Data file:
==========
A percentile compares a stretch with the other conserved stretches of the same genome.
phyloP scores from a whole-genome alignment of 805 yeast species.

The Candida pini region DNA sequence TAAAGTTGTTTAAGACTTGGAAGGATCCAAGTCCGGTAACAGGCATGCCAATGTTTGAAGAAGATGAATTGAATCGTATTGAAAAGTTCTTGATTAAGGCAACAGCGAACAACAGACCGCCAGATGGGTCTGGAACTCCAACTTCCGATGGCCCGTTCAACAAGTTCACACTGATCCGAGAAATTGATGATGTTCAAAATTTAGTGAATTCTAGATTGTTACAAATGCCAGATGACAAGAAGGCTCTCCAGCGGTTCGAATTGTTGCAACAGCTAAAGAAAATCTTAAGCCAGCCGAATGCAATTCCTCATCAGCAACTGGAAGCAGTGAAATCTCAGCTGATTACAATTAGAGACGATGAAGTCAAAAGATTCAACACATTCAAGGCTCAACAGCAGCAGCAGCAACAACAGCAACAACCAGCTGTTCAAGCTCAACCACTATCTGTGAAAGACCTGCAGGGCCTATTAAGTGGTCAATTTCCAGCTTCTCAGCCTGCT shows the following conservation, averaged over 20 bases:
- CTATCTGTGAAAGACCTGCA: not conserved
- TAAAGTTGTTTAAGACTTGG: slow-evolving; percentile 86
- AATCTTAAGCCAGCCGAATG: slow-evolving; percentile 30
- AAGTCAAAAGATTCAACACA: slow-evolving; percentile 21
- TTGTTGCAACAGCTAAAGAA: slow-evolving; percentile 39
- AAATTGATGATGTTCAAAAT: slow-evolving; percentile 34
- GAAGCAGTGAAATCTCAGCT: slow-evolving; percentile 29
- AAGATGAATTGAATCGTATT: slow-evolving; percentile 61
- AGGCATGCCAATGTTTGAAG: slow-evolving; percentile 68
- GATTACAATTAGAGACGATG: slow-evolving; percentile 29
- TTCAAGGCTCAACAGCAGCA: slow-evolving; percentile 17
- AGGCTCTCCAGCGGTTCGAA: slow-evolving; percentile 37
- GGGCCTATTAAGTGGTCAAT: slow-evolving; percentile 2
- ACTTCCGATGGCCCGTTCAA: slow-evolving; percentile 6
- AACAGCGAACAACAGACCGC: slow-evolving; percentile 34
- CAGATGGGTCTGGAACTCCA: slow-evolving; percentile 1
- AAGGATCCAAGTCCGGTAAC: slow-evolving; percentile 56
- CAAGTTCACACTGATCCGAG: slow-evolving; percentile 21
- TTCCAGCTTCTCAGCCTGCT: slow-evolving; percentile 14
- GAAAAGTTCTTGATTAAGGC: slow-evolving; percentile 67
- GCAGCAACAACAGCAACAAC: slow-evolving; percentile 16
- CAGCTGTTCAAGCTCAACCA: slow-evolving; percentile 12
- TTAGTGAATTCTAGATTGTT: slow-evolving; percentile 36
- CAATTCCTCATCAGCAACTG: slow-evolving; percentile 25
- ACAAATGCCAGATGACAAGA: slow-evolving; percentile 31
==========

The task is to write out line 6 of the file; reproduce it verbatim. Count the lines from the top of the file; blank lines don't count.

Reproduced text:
- AATCTTAAGCCAGCCGAATG: slow-evolving; percentile 30